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U.S. Government Support for Multilateral Prosecution

The USG favored multilateral prosecutions for reasons that turned on politics, pragmatics, and normative beliefs. First, the USG argued that prosecution through an ICT would be diplomatically beneficial, by promoting a durable end to conflict. In response to a possible question about whether investigating and prosecuting war crimes would help the opposing sides establish long-term harmony, the U.S./DoS’s talking point was that “[a] multilateral approach to war crimes will help set the foundations for a last[ing] peace. It will show that justice, and not violent retribution, is an available response.”137 As part of that lasting peace, the USG stressed that an ICT could facilitate reconciliation among the warring factions: “The [ICTY] can also promote reconciliation in the [FRY], by holding individuals—rather than ethnic groups—responsible for atrocities. Retribution through due process of law can, we hope, break the cycle of vengeance many have noted in the [FRY].”138

Path dependence was a prominent pragmatic factor in determining the USG’s preferred ICT form for the FRY. The USG noted that the UNSC already was addressing the situation and so should continue doing so. In response to a possible question about why the USG did not prosecute alleged atrocity perpetrators from the FRY in the USG’s own courts, the U.S./DoS explained that “[t]he [UNSC] has taken the initiative in addressing war crimes in [the FRY]. It should decide whether persons accused of war crimes are to be prosecuted and, together with the nations in which war crimes have occurred, in what tribunals.”139 Path dependence also factored into the USG’s preference for a multilateral transitional justice option because multilateral efforts had successfully uncovered evidence of war crimes. The U.S./DoS therefore reasoned that “[i]nformation concerning war crimes will be gathered and developed by the [UNSC], through the [CoE] we advocate. Unilateral action on the basis of internationally-held information may prove difficult and would not send an appropriate signal.”140

The USG cited its own possible lack of jurisdiction as an additional pragmatic factor favoring a multilateral approach to prosecution, despite Bassiouni’s and the CoE’s claims about invoking universal jurisdiction for these offenses. In explaining why the United States likely could not prosecute alleged atrocity perpetrators from the FRY in its own courts, the USG claimed that

It is clear that we have jurisdiction to prosecute enemy prisoners of war (EPWs) under the Uniform Code of Military Justice [(UCMJ)], which would provide the basis for conducting prosecutions of persons accused of war crimes. Persons accused of war crimes but who are not EPWs—that is, who are not captured by our military in hostilities or, after being captured by others in combat, are transferred to our government in accordance with the Geneva Convention—might not fall within the UCMJ.141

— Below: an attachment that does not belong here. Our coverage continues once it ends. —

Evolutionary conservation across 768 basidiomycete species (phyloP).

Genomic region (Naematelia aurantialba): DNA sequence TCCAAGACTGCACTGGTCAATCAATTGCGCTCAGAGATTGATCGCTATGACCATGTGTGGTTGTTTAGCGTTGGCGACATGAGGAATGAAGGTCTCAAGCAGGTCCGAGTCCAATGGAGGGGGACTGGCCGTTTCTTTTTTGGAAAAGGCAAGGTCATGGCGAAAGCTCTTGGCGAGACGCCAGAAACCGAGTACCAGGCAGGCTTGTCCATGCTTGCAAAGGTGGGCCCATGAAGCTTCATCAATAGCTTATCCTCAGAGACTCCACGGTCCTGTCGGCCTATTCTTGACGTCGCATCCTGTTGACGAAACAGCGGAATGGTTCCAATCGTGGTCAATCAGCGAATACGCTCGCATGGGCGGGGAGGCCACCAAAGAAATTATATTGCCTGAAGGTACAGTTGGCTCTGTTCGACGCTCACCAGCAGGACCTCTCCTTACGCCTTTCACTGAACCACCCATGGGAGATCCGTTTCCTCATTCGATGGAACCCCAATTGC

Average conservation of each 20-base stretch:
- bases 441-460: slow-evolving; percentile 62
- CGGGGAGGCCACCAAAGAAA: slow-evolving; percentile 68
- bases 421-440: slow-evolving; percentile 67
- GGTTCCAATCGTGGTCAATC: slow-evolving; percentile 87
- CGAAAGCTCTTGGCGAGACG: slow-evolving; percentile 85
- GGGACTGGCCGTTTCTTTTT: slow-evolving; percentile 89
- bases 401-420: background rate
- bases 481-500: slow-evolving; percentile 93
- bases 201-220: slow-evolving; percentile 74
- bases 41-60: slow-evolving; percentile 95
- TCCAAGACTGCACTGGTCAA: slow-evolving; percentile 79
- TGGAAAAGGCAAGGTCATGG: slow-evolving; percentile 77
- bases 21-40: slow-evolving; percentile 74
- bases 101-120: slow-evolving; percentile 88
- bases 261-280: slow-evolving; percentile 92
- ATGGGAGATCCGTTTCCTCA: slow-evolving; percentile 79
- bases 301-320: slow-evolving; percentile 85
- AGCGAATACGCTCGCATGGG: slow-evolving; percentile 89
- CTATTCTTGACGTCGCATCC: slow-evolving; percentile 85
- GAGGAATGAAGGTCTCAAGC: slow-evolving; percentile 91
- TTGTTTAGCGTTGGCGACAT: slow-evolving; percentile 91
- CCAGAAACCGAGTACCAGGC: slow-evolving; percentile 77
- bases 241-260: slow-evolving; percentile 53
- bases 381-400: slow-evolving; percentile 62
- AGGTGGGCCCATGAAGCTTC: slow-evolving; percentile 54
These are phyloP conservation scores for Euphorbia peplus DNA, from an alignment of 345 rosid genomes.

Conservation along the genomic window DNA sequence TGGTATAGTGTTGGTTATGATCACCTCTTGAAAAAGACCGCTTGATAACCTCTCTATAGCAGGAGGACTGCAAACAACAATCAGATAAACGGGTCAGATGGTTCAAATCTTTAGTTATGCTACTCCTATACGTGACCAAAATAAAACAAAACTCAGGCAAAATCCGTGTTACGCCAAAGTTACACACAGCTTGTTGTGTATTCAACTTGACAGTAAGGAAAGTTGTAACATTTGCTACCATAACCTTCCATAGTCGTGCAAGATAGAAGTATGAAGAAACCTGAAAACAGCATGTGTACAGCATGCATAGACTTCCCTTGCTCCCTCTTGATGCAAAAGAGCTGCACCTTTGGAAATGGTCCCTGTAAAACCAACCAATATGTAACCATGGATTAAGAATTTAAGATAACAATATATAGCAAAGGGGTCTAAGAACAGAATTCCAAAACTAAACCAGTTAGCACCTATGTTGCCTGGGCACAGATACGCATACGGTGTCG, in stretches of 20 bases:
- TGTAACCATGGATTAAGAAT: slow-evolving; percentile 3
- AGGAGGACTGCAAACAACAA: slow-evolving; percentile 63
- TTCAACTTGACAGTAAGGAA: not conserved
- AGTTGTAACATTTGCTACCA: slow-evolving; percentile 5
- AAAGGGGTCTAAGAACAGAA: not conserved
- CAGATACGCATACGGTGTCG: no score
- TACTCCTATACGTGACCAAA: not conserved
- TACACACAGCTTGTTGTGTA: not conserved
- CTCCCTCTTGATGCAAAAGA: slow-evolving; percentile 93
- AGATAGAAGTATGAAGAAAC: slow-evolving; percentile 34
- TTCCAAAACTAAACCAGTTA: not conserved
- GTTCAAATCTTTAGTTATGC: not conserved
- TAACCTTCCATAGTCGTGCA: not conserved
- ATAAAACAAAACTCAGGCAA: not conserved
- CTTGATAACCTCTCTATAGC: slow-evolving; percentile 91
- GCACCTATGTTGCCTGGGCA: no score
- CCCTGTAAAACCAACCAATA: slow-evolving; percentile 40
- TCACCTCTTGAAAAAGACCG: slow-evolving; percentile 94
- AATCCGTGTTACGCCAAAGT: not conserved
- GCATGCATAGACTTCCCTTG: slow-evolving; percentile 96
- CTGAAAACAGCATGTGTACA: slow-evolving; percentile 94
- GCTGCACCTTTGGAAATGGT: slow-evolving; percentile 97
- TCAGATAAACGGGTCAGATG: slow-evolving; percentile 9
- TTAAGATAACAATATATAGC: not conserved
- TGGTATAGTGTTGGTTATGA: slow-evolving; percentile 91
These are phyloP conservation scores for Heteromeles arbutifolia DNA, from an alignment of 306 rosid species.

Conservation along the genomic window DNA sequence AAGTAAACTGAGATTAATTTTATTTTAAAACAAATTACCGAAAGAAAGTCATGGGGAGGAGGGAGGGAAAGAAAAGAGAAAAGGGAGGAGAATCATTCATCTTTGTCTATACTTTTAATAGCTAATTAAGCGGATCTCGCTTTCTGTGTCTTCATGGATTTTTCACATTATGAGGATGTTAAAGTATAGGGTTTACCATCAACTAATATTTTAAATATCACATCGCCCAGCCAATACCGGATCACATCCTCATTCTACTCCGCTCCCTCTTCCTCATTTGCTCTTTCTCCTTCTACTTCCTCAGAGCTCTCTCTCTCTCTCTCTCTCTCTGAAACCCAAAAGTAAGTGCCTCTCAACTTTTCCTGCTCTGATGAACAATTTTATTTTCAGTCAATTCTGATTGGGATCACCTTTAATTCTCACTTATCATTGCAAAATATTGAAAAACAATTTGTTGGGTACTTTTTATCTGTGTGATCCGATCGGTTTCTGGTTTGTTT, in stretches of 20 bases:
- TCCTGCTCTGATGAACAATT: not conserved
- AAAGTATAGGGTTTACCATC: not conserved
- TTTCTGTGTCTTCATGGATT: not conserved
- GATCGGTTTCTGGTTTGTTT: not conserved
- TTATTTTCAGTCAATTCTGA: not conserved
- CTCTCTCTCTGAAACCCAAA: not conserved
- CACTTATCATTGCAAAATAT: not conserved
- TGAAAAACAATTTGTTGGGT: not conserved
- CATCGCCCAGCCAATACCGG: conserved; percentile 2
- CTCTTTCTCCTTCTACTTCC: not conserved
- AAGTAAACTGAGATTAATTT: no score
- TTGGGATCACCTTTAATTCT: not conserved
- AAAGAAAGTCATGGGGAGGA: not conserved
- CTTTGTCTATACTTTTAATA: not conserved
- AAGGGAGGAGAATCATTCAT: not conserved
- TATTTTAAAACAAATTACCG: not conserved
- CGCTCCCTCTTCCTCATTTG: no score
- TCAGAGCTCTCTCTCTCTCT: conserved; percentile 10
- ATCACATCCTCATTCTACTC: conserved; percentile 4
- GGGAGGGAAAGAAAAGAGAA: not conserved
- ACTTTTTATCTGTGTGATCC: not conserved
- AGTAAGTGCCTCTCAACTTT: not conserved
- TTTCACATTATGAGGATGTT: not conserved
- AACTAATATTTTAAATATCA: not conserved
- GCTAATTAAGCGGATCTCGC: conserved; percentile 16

The USG reiterated this point a few months later when it stated in a classified memorandum that “[i]t is unlikely that U.S. courts would have jurisdiction under current domestic law to try persons who committed war crimes in ... the [FRY].”142 More important, even if the USG had jurisdiction, it would not necessarily have sought to exercise that power. Walker recalls that the USG favored an ICT because “the US did not want to take responsibility.” 143

Indeed, USG officials did not believe that the FRY itself should or even could exercise jurisdiction over alleged atrocity perpetrators. Walker asserted that “[t]here were no local courts that were viable in the region ... .”144 Shattuck agrees, recalling: “Because national institutions of justice in the [FRY] were increasingly affected by the war, the only possible instrument of justice that might be used to prosecute war criminals had to be international.”145

Yet another pragmatic factor the USG cited in supporting multilateral prosecution was the effect this broad-based effort would have on both specific and general deterrence of potential atrocity perpetrators. In response to a question about whether “the effort and expense are worth” an ICT for the FRY, the U.S./DoS’s prepared response was: “The international tribunal will deter violations ... . Deterrence can only grow as the prospect of prosecution grows more realistic, as it will over the coming months.”146 Pointing to the CoE’s deterrent effect just a few months after it was established bolstered the U.S./DoS’s faith in the deterrent effect of an ICT for the FRY. As the U.S./DoS’s talking points observed: “after the [UNSC] established a [CoE] to investigate violations of international humanitarian law in the [FRY][,] some detention facilities were made accessible to relief workers and some combatants expressed concern over their exposure to prosecution.”147 The USG also touted the ability of an ICT for the FRY to promote general deterrence: “we must not forget that this Tribunal may send a message to other regions where ethnic fighting has begun. We should make it clear that the international community will insist upon respect for international humanitarian law.”148

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